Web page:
Pedro's Pimenta's story is a testament to technology and the human spirit. He was a healthy 18-year-old man until a freak illness left him a quadruple amputee.
Doctors told him he'd never walk again. But this Brazilian did not give up and he found new hope right here in Oklahoma City. He visited three different clinics who all told him he needed to stay in a wheelchair. But he didn't see it that way.
Both of 22-year-old Pimenta's arms have been amputated above the elbow; both legs above the knee. It was all the result of a case of bacterial meningitis.
"There were areas of my arms and legs I could see the bone, the bacteria really eating everything," he recalls.
He would come to America looking for freedom from what seemed like a life sentence.
"I didn't want to be in a wheelchair. That was my goal."
A chance meeting brought him to the Hanger clinic in Oklahoma City.
"They were the first ones to say ‘Pedro you shouldn't be in a wheelchair.' and I loved that."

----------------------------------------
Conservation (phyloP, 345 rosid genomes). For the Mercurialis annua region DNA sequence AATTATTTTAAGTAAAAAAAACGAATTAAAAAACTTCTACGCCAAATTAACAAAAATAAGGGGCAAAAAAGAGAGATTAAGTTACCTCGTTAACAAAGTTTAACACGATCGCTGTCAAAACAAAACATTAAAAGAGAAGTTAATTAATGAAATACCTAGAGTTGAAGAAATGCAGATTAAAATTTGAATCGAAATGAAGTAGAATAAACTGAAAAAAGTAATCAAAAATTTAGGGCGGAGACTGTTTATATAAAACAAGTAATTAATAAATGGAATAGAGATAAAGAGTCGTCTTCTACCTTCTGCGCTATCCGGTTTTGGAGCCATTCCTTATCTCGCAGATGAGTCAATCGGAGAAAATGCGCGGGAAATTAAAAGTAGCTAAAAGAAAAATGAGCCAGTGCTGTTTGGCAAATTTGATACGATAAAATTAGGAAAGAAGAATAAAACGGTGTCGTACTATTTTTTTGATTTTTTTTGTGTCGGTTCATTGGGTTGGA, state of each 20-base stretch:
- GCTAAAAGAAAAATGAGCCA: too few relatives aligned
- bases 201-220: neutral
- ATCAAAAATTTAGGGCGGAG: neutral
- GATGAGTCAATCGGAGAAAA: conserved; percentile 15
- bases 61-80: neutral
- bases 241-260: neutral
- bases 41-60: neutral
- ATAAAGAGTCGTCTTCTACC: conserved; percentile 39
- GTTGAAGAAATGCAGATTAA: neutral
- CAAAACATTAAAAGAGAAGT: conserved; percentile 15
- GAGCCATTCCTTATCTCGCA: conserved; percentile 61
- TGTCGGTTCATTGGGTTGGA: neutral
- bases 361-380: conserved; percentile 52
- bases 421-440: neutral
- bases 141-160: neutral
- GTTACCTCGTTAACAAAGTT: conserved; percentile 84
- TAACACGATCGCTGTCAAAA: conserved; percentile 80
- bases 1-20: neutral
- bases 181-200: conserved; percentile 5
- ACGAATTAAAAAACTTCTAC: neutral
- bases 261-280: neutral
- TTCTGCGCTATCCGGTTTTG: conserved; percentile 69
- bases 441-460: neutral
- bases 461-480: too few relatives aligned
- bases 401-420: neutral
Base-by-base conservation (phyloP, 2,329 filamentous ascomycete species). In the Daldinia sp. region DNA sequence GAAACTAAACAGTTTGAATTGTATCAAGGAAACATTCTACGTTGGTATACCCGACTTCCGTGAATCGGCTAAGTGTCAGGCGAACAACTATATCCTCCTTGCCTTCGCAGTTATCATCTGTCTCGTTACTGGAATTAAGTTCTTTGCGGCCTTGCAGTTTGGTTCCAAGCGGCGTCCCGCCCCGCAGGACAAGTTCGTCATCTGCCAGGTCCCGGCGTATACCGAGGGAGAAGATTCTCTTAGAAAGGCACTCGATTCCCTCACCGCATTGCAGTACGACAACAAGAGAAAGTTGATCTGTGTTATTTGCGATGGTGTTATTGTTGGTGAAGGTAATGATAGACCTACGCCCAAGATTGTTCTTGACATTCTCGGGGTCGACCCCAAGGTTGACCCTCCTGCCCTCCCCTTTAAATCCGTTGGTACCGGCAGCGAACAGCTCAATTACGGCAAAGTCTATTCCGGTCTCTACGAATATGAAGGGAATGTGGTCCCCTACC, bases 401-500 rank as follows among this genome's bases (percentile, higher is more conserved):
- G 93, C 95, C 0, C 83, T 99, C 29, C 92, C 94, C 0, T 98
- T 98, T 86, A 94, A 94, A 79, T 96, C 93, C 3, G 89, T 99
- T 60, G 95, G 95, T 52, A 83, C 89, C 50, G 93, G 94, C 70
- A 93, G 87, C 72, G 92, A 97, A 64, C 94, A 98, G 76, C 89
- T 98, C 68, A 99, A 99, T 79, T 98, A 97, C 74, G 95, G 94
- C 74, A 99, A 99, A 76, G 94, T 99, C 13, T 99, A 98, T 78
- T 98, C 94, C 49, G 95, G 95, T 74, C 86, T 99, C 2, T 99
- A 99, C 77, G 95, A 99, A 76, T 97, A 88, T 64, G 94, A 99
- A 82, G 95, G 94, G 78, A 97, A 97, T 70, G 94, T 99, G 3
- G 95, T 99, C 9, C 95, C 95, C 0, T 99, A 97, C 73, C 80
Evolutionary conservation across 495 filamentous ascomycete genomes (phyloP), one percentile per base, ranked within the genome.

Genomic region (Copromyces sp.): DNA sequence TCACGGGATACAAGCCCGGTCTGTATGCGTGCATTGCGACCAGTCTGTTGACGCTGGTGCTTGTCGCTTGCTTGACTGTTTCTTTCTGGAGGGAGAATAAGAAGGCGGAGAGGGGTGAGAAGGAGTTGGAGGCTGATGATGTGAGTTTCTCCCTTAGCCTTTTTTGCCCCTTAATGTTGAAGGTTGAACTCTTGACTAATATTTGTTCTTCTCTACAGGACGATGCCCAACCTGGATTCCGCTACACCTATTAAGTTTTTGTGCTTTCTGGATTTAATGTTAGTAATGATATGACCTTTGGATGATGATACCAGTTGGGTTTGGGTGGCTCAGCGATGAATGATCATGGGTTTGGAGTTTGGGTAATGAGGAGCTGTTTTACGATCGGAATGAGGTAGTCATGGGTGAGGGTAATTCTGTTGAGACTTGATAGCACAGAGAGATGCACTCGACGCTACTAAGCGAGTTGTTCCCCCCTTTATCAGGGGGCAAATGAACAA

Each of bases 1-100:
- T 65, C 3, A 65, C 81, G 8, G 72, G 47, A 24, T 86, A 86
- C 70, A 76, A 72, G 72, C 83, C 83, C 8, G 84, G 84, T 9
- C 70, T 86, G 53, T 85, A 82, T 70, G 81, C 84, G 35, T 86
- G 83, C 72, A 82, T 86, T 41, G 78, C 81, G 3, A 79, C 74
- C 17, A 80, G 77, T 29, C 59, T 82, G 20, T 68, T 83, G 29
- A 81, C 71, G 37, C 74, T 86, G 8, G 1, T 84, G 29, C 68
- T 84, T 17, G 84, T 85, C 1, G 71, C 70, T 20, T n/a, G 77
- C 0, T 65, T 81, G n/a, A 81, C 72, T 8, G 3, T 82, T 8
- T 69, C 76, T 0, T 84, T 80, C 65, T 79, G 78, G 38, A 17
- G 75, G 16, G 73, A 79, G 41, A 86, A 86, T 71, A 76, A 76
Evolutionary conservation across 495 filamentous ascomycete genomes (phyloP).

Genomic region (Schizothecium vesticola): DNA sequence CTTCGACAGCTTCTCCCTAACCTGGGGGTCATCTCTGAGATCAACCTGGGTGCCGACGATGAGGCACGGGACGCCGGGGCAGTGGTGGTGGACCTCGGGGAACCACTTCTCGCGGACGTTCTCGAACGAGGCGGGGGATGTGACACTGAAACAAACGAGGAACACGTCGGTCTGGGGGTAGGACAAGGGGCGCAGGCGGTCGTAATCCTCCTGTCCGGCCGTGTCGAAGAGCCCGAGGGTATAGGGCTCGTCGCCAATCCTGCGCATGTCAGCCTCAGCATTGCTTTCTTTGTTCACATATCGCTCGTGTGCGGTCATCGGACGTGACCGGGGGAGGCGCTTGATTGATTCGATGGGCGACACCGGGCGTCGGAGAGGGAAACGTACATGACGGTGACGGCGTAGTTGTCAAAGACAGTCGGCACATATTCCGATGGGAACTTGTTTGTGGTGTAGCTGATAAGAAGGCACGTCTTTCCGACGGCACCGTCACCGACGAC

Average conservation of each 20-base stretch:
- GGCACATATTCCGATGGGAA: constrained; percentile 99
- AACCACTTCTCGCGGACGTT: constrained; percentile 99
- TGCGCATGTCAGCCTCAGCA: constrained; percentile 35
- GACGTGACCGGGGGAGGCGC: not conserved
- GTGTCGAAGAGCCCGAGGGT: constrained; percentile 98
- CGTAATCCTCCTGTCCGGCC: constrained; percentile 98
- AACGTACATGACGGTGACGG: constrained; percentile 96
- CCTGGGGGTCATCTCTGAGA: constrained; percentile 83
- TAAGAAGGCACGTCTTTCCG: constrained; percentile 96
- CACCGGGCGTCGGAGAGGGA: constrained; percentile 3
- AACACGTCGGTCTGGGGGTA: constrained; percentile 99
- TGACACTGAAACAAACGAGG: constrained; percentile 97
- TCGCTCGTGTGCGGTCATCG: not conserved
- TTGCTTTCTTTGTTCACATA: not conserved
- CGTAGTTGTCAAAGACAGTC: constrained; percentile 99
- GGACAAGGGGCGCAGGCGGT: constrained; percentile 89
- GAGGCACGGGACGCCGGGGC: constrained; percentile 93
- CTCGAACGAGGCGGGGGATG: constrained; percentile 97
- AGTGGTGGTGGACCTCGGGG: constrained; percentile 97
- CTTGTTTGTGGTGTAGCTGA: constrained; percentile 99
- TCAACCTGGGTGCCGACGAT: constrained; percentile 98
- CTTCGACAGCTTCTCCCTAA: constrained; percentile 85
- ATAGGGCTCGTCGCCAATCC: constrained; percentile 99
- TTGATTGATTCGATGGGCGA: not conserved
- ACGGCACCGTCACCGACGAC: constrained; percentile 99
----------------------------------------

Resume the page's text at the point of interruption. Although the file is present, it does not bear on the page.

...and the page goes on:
Pimenta was fitted with arm prosthesis that allows him nearly full motion; and legs with a computerized knee that monitors pressure and calculates resistance.
"It does make it more comfortable for him to walk. It makes it easier for him to walk and most importantly it provides stability," said Hanger Clinic's Chief Clinician Chad Simpson.
Still, learning to use the prosthetics would be a difficult process. But now Pedro is completely independent.
"This is my life. I don't feel like these are my prosthesis anymore. They're part of my body," he says.
He admits he is an inspiration
"I like living my life to the fullest and I think that inspires people too."
Proof there's nothing life can throw at you, that can't be taken in stride.
"Feels great, feels like mission accomplished for me."
Pedro lives and goes to school in St. Petersburg, Florida. He has a girlfriend who me met through her father, who became a triple amputee after a bout with H1N1.